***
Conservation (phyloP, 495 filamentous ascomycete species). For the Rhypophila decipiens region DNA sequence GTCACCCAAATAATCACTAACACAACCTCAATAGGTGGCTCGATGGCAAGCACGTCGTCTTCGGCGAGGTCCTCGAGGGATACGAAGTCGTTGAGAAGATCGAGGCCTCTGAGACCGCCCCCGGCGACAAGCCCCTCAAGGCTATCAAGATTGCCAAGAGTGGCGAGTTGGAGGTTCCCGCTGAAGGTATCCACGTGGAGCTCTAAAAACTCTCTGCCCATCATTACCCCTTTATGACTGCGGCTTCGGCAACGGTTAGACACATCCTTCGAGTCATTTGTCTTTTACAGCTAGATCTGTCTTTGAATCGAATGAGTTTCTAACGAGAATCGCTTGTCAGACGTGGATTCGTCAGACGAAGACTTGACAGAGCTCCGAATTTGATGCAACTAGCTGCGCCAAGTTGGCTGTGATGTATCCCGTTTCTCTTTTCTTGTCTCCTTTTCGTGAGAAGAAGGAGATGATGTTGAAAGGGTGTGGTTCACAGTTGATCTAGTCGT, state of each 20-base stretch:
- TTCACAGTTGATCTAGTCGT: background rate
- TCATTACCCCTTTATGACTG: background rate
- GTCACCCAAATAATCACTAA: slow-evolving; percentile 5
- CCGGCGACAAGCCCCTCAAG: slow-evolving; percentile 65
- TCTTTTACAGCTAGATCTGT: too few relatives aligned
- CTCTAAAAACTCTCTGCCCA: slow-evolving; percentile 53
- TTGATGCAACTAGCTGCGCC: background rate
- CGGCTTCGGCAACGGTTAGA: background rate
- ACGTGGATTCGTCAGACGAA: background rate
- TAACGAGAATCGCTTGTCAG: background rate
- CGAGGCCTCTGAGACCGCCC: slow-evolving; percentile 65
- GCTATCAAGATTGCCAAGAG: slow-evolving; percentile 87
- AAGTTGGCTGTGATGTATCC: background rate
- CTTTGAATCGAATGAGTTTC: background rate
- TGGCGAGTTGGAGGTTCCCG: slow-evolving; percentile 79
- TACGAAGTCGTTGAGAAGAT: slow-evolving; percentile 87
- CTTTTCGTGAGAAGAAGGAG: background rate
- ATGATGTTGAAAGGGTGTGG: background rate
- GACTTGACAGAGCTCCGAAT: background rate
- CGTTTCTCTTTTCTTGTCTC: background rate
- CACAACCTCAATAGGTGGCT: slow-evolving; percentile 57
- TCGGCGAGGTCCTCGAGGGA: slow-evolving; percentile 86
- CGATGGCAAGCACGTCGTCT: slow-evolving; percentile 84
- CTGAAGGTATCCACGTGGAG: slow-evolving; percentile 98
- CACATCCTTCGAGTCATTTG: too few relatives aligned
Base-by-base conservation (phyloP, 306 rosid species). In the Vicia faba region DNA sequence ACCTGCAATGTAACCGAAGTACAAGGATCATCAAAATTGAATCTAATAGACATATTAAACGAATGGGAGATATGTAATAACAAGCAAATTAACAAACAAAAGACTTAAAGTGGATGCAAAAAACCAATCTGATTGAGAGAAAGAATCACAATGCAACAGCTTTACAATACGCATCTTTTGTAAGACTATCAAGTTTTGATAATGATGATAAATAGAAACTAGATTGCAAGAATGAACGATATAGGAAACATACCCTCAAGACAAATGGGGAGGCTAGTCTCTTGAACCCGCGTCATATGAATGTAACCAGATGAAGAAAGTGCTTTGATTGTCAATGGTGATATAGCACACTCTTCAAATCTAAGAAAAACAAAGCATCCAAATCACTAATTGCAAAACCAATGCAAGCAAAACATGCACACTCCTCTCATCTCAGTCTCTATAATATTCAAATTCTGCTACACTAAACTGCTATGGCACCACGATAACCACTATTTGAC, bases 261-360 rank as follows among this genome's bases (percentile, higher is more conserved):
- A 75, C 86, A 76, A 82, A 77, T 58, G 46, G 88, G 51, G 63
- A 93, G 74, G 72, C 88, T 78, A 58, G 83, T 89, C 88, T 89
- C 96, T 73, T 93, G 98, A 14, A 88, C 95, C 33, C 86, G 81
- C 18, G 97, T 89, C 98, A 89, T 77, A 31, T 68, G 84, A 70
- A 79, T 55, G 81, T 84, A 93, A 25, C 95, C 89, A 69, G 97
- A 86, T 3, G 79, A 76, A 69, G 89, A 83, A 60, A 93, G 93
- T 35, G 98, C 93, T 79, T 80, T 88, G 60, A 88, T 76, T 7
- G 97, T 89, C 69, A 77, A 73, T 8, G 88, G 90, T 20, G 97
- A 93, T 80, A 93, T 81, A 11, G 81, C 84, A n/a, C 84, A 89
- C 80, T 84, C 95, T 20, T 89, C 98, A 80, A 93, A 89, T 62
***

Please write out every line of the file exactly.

Conservation (phyloP, 495 filamentous ascomycete species). For the Rhypophila decipiens region DNA sequence GTCACCCAAATAATCACTAACACAACCTCAATAGGTGGCTCGATGGCAAGCACGTCGTCTTCGGCGAGGTCCTCGAGGGATACGAAGTCGTTGAGAAGATCGAGGCCTCTGAGACCGCCCCCGGCGACAAGCCCCTCAAGGCTATCAAGATTGCCAAGAGTGGCGAGTTGGAGGTTCCCGCTGAAGGTATCCACGTGGAGCTCTAAAAACTCTCTGCCCATCATTACCCCTTTATGACTGCGGCTTCGGCAACGGTTAGACACATCCTTCGAGTCATTTGTCTTTTACAGCTAGATCTGTCTTTGAATCGAATGAGTTTCTAACGAGAATCGCTTGTCAGACGTGGATTCGTCAGACGAAGACTTGACAGAGCTCCGAATTTGATGCAACTAGCTGCGCCAAGTTGGCTGTGATGTATCCCGTTTCTCTTTTCTTGTCTCCTTTTCGTGAGAAGAAGGAGATGATGTTGAAAGGGTGTGGTTCACAGTTGATCTAGTCGT, state of each 20-base stretch:
- TTCACAGTTGATCTAGTCGT: background rate
- TCATTACCCCTTTATGACTG: background rate
- GTCACCCAAATAATCACTAA: slow-evolving; percentile 5
- CCGGCGACAAGCCCCTCAAG: slow-evolving; percentile 65
- TCTTTTACAGCTAGATCTGT: too few relatives aligned
- CTCTAAAAACTCTCTGCCCA: slow-evolving; percentile 53
- TTGATGCAACTAGCTGCGCC: background rate
- CGGCTTCGGCAACGGTTAGA: background rate
- ACGTGGATTCGTCAGACGAA: background rate
- TAACGAGAATCGCTTGTCAG: background rate
- CGAGGCCTCTGAGACCGCCC: slow-evolving; percentile 65
- GCTATCAAGATTGCCAAGAG: slow-evolving; percentile 87
- AAGTTGGCTGTGATGTATCC: background rate
- CTTTGAATCGAATGAGTTTC: background rate
- TGGCGAGTTGGAGGTTCCCG: slow-evolving; percentile 79
- TACGAAGTCGTTGAGAAGAT: slow-evolving; percentile 87
- CTTTTCGTGAGAAGAAGGAG: background rate
- ATGATGTTGAAAGGGTGTGG: background rate
- GACTTGACAGAGCTCCGAAT: background rate
- CGTTTCTCTTTTCTTGTCTC: background rate
- CACAACCTCAATAGGTGGCT: slow-evolving; percentile 57
- TCGGCGAGGTCCTCGAGGGA: slow-evolving; percentile 86
- CGATGGCAAGCACGTCGTCT: slow-evolving; percentile 84
- CTGAAGGTATCCACGTGGAG: slow-evolving; percentile 98
- CACATCCTTCGAGTCATTTG: too few relatives aligned
Base-by-base conservation (phyloP, 306 rosid species). In the Vicia faba region DNA sequence ACCTGCAATGTAACCGAAGTACAAGGATCATCAAAATTGAATCTAATAGACATATTAAACGAATGGGAGATATGTAATAACAAGCAAATTAACAAACAAAAGACTTAAAGTGGATGCAAAAAACCAATCTGATTGAGAGAAAGAATCACAATGCAACAGCTTTACAATACGCATCTTTTGTAAGACTATCAAGTTTTGATAATGATGATAAATAGAAACTAGATTGCAAGAATGAACGATATAGGAAACATACCCTCAAGACAAATGGGGAGGCTAGTCTCTTGAACCCGCGTCATATGAATGTAACCAGATGAAGAAAGTGCTTTGATTGTCAATGGTGATATAGCACACTCTTCAAATCTAAGAAAAACAAAGCATCCAAATCACTAATTGCAAAACCAATGCAAGCAAAACATGCACACTCCTCTCATCTCAGTCTCTATAATATTCAAATTCTGCTACACTAAACTGCTATGGCACCACGATAACCACTATTTGAC, bases 261-360 rank as follows among this genome's bases (percentile, higher is more conserved):
- A 75, C 86, A 76, A 82, A 77, T 58, G 46, G 88, G 51, G 63
- A 93, G 74, G 72, C 88, T 78, A 58, G 83, T 89, C 88, T 89
- C 96, T 73, T 93, G 98, A 14, A 88, C 95, C 33, C 86, G 81
- C 18, G 97, T 89, C 98, A 89, T 77, A 31, T 68, G 84, A 70
- A 79, T 55, G 81, T 84, A 93, A 25, C 95, C 89, A 69, G 97
- A 86, T 3, G 79, A 76, A 69, G 89, A 83, A 60, A 93, G 93
- T 35, G 98, C 93, T 79, T 80, T 88, G 60, A 88, T 76, T 7
- G 97, T 89, C 69, A 77, A 73, T 8, G 88, G 90, T 20, G 97
- A 93, T 80, A 93, T 81, A 11, G 81, C 84, A n/a, C 84, A 89
- C 80, T 84, C 95, T 20, T 89, C 98, A 80, A 93, A 89, T 62